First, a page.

leroymoore

Rocky Flats was just a “fancy machine shop”. Oh, really??

In Environment, Human rights, Nuclear Guardianship, Nuclear Policy, Plutonium, Public Health, Rocky Flats on November 22, 2014 at 6:01 am

This article was written by Terrie Barrie, whose husband is a former Rocky Flats worker and who herself is one of the leading advocates for workers in the nuclear weapons industry who find it difficult or impossible to get promised government compensation for ailments likely brought on by exposure to radioactive and toxic materials in the workplace.  I copy it because I too think the statement that Rocky Flats was just a “fancy machine shop” is both false and ludicrous.  Read on to see more of what I’m talking about

Rocky Flats was just a “fancy machine shop”. Oh, really??

Terrie Barrie, June 1, 2014

June 6 will be the 25th anniversary of the FBI raiding Rocky Flats for alleged environmental crimes.  The Arvada Center for the Arts is holding a free, three day event commemorating this event.  http://arvadacenter.org/on-stage/rocky-flats-then-and-now-2014

In anticipation of this event, the Denver Post published an article on Sunday http://www.denverpost.com/news/ci_25874064/feds-raided-rocky-flats-25-years-ago-signaling

I am honored to participate in one panel discussion regarding the worker health issue.  So, I was kind of excited about the publicity.  That is until I read this paragraph

 “Rocky Flats was nothing but a fancy machine shop … in what was then the middle of nowhere. But we had machining capabilities that nobody else had,” said Scott Surovchak, Rocky Flats legacy site manager for the Department of Energy.”

Really, Mr. Surovchak?    Just a fancy machine shop?  Do you know what Rocky Flats did for 50 years?

I stewed over this statement all day.  I was furious.  Then the former workers from Rocky Flats and other nuclear weapons sites started emailing me their thoughts on this statement and I decided to write this blog.

Yes, Rocky Flats machined components for a nuclear weapon.  In fact, for those of you who are not familiar with nuclear weapons, they machined the actual plutonium pit.  But the activities at Rocky Flats didn’t stop at machining parts.  There were chemical processes to retrieve the valuable radioactive materials from waste products.  For instance there was a molten salt extraction process to recover americium from Plutonium 241, http://pubs.acs.org/doi/abs/10.1021/bk-1980-0117.ch032.  In the early years there was also a foundry in Building 881. This foundry “cast enriched uranium into spherical shapes that were sent directly to machining.” http://www.lm.doe.gov/land/sites/co/rocky_flats/HAER/base/Buildings/881.htm.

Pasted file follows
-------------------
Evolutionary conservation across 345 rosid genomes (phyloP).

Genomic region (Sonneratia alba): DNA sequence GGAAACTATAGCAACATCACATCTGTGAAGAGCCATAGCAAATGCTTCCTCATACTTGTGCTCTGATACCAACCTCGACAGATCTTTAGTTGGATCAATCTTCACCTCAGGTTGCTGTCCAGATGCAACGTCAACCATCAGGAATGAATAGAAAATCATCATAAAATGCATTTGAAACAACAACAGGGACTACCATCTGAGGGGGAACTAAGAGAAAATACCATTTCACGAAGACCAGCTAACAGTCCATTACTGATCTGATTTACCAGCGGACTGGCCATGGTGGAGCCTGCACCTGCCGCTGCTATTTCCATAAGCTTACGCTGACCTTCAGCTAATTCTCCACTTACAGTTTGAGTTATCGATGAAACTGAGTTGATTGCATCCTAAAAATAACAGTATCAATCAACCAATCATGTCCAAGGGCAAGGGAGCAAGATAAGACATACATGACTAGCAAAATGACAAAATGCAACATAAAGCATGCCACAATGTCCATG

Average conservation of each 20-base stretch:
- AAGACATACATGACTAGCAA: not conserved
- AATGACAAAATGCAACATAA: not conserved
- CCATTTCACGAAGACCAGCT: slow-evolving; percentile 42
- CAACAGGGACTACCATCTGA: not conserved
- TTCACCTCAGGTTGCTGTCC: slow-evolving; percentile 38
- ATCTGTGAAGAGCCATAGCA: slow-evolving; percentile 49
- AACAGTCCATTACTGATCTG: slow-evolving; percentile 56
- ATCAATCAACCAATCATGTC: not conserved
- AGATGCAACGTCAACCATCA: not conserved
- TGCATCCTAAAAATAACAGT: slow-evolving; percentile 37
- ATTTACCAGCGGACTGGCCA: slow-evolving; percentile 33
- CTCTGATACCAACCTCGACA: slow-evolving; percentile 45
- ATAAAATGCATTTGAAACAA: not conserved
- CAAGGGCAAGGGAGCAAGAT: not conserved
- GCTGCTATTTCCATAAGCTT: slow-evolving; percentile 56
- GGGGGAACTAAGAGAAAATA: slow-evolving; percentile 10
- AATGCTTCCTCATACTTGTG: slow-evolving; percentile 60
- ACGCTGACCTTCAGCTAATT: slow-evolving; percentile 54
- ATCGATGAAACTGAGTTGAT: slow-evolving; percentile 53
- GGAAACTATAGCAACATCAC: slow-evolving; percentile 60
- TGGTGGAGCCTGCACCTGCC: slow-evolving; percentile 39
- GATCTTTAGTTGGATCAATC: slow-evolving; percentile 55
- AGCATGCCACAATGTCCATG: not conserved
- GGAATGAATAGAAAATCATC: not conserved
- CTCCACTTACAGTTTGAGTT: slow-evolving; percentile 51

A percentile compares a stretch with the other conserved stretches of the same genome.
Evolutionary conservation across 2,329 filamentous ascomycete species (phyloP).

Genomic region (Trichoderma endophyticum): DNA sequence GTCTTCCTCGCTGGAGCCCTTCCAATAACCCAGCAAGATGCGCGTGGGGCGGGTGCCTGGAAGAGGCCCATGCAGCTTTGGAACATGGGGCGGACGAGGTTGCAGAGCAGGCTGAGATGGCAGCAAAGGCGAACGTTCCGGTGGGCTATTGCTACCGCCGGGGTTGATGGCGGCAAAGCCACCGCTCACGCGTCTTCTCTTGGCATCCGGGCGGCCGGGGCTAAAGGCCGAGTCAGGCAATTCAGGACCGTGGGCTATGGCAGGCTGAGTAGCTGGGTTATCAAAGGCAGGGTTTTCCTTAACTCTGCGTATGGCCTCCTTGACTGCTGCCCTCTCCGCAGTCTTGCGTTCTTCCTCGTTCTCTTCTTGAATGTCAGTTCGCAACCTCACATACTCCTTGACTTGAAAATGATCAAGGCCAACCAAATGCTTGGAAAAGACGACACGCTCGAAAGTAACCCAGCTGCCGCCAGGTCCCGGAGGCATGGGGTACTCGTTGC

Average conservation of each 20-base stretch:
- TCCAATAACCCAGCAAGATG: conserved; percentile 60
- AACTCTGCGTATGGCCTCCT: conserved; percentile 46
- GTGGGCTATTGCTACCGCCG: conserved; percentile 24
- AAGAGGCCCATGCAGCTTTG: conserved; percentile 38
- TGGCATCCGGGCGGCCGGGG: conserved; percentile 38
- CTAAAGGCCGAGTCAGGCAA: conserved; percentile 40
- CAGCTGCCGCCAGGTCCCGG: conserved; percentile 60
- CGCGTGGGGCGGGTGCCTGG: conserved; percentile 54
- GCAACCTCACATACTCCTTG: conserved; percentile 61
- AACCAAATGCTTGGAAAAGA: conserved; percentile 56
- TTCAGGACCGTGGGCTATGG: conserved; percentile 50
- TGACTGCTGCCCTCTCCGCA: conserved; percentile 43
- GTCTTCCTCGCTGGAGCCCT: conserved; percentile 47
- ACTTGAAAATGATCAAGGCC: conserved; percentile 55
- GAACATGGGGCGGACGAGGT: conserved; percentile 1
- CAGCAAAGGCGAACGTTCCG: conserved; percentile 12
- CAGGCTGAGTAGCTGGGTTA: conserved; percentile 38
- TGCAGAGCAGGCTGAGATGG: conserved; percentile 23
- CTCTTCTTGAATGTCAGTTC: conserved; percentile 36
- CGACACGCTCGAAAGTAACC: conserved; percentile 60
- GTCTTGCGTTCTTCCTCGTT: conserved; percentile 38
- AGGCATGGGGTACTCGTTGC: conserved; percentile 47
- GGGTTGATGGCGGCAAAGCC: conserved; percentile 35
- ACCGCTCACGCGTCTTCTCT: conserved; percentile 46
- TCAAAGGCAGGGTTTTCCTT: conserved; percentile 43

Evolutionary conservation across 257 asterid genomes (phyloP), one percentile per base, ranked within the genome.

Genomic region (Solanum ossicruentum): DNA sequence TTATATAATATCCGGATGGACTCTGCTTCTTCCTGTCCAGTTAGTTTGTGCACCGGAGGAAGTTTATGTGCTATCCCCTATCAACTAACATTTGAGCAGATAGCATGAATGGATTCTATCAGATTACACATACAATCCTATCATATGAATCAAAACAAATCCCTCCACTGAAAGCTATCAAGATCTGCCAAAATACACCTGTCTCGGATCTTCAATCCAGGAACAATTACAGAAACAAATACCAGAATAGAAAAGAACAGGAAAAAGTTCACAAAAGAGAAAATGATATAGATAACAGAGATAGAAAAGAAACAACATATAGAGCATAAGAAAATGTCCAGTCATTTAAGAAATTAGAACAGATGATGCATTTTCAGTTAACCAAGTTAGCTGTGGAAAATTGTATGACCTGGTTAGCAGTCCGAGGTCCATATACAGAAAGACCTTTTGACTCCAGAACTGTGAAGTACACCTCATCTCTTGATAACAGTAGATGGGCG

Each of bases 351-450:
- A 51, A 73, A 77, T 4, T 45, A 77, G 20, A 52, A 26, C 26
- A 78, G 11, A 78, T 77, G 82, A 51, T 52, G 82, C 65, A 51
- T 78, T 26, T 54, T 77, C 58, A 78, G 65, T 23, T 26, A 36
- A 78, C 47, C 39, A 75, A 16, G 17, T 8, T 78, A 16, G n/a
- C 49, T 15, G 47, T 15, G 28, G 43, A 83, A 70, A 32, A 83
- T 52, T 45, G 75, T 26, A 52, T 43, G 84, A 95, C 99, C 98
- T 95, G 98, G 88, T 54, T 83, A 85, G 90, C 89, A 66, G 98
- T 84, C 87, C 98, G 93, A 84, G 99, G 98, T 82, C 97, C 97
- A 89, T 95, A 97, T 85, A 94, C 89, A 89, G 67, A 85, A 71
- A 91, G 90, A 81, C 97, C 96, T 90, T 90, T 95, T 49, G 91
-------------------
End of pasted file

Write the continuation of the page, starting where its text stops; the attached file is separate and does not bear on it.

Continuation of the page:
If the statement that Rocky Flats was just a fancy machine shop, I have to ask, what respectable machine shop would not have a Criticality Lab?  Yup, the Rocky Flats fancy machine shop had one.  http://oralhistory.boulderlibrary.org/interview/oh1179/

This statement does a great disservice to the thousands of women and men who worked not only at Rocky Flats but at all of the nuclear weapons facilities.  It trivializes the serious and dangerous work performed by the dedicated employees during the Cold War.

I was a bit hesitant in writing this blog.  Am I sure I want to stir things up right before the Arvada Center’s event?  Will this jeopardize the Alliance of Nuclear Worker Advocacy Groups (ANWAG) and DEEOIC Interim Advisory Board (DIAB) working relationship with DOE?  Was it possible that the reporter misstated Mr. Surovchak’s  statement or took it out of context?

As I said, earlier, I received a number of replies from the former workers.  The one that convinced me that this blog needed to be written came from Mr. Maurice Copeland.  Mr. Copeland is a former worker from the Kansas City Plant and DIAB Board member.  He is also the petitioner to have that site included in the Special Exposure Cohort.  He emailed me and stated that the Deputy Site Manager referred to the Kansas City Plant “as just another manufacturing plant.”  Did a memo go out directing the site managers to minimize to the public the type of work performed at these sites and the possible impact?

In 1999, then Secretary Bill Richardson acknowledged and apologized for the harm done to the workers at these facilities.  Is DOE reverting to denying – or at least play down – the serious issues surrounding this program?

I’m a sick nuclear weapons worker advocate and obviously I take this responsibility as seriously as a mother bear protecting her cubs.  There is also the environmental issue involving these sites.  There are plenty of dedicated advocates for those problems.  If we are going to face the problems the sick workers and the communities face in order to resolve them the federal government needs to be honest and open.  It’s that simple.

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